Roger Ebert on Studs Turkel: “The lesson Studs has taught me is that your life is over when you stop living it. If you can truly ‘retire,’ you had a job, but not an occupation. Observing people like Studs and the author Paul Theroux, and the great sports writer William Nack, and directors like Robert Altman and Sidney Lumet, I have seen those whose lifelong occupations absorb them, and who are not merely maintaining, but growing. How astonishing it was to learn that Altman made great films after having a heart transplant!”


  • I’ve been reading a lot of Iain Banks of late. And I haven’t had this much fun reading in a while. Anyone who can write the sentence, “What the crushingly powerful four-limbed hug would have done to a human unprotected by a suit designed to withstand pressures comparable to those found at the bottom of an ocean probably did not bear thinking about, but then a human exposed without protection to the conditions required to support Affronter life would be dying in at least three excitingly different and painful ways anyway without having to worry about being crushed by a cage of leg-thick tentacles,” is a man after my own heart. And I’m kicking myself for not having read the Culture novels earlier, particularly after Player of Games and Excession. Lengthy ruminations on Banks will eventually follow. But in the meantime, this YouTube video of Banks showing off his study reveals him to be quite a funny man. For those who didn’t know this already.
  • The hatred towards overweight people in this post is outright sociopathic. I am appalled. What cretin could find such slurs and cheap shots funny? What atavistic mind could take pleasure in this exercise? People come together to a convention to meet others and discuss topics that they’re interested in. Images with Photoshopped frowns and hateful captions are the thanks they get? I am further appalled to discover that not a single comment has lodged a protest against these calumnies. Well, since “Zathlazip” cannot be bothered to provide her real name, I should note that investigation reveals the coward’s name to be Rachel Moss. She lives in Wisconsin, having moved out there after a stint at John Hopkins. Let that name live in infamy. (UPDATE: For those who missed out on this, I think The Angry Black Woman sums up the incident quite well. I share her explanation for why I will not remove Rachel Moss’s name and why I have little sympathy for what Rachel Moss did.)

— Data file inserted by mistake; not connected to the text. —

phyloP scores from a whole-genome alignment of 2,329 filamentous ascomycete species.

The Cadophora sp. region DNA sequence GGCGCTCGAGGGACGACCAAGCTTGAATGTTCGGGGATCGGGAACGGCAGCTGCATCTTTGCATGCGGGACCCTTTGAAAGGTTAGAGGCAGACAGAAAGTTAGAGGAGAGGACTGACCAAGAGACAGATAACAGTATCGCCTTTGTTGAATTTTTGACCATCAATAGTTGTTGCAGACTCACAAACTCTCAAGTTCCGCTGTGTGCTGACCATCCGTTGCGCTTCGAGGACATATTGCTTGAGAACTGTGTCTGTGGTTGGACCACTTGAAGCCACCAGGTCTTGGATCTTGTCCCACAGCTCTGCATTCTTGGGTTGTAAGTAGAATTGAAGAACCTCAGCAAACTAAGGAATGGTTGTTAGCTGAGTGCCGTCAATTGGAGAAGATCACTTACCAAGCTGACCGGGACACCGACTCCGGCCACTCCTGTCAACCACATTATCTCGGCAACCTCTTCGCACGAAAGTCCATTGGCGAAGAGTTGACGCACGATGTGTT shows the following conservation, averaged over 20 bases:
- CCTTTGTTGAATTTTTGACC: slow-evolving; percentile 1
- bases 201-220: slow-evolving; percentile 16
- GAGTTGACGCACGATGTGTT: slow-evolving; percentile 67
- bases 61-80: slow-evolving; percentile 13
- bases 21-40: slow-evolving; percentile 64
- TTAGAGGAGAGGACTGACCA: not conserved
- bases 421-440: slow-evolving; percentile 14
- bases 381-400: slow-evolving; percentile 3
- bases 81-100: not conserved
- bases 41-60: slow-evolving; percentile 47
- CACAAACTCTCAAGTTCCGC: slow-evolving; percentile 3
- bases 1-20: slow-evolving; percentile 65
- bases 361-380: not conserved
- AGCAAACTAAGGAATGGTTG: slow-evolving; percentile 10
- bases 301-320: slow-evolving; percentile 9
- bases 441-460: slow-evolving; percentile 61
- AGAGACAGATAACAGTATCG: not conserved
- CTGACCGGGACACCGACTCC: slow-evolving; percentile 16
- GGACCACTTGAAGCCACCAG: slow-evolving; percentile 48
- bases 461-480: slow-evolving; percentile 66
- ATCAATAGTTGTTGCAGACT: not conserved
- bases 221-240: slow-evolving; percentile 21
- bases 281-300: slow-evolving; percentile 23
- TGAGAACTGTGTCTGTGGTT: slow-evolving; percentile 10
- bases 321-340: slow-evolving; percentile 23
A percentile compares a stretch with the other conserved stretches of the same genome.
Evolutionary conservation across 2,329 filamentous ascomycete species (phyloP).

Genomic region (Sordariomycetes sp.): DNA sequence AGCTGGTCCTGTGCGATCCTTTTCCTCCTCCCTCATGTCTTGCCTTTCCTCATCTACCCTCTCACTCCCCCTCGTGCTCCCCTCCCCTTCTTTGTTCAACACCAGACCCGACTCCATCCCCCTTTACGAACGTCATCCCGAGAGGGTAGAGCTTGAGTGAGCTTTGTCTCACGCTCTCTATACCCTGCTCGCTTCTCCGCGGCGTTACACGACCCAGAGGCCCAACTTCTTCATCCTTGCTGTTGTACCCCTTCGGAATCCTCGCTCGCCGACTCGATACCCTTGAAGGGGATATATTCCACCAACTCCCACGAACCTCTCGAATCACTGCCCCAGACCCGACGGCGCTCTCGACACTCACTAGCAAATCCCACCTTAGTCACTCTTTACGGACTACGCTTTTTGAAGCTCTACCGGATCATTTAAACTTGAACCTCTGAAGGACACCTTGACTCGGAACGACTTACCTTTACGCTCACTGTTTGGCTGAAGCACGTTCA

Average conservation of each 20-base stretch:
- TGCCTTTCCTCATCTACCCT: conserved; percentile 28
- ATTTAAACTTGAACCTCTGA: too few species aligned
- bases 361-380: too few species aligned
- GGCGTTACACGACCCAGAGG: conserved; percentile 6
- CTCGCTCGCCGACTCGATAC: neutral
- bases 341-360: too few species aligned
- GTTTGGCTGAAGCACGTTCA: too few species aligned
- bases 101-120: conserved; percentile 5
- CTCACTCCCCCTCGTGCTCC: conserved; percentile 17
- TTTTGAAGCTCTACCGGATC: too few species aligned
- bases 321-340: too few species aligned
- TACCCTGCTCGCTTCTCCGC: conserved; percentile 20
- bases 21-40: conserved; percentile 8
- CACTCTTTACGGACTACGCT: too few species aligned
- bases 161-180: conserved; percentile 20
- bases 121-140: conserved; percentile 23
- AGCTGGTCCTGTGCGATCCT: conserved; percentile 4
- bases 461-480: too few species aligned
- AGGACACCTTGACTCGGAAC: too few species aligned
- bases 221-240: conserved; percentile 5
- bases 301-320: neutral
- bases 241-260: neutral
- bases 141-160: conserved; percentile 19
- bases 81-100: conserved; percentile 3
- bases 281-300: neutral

• Mark Sarvas scores a Seattle Times profile, which is fine and all. But where’s the talk of Harry, Revised? Where are the necessary queries into literary erections? Where are the pivotal questions about how many funerals Mr. Sarvas has been to? How frequently he has had sartorial mishaps? The spinning debacles he keeps from the public at large? This is journalism, dammit! The questions must be deployed!
  • So the insufferable Joe Queenan praises Scandinavian mystery writers. And you think to yourself that Queenan has, after a relentless torrent of grumpy and remarkably unfunny articles bemoaning everything under the sun, finally found something he likes! But then, at the end, the article drifts into an anticlimactic cynicism that cancels out the praise, leaving one to wonder what exactly Queenan’s purpose is in life. But I think I have a solution to the Queenan problem. To my knowledge, Queenan hasn’t written anything about Uwe Boll. But if someone were to whisper something into Boll’s ear about how Queenan savaged Boll in one of his pieces, Boll could then challenge Queenan to a boxing match, and Queenan could then get thoroughly trounced, and he might learn a bit of humility. Yes, it’s an unlikely scenario. Queenan learning humility, that is. But one can certainly dream.
  • Is The Magazine of Fantasy and Science Fiction washed up?
  • Shameless Words, we hardly knew ye!
  • Old news, but blogs don’t necessarily mean bestselling books.
  • Will Self has won the 2008 Wodehouse Prize for his latest novel, The Butt, which is out in the UK and hits the States on September 16. The judges showed especially good sense in having Self triumph over Garrison Keillor, a man who may be categorized as “funny” but who cannot provide sufficient evidence. In fact, social scientists have been searching for years for a sufficient exemplar — a mass audience that actually finds Keillor funny. Unfortunately, the last recorded audience who found Keillor funny (at a minimum of 60%) was in 1988.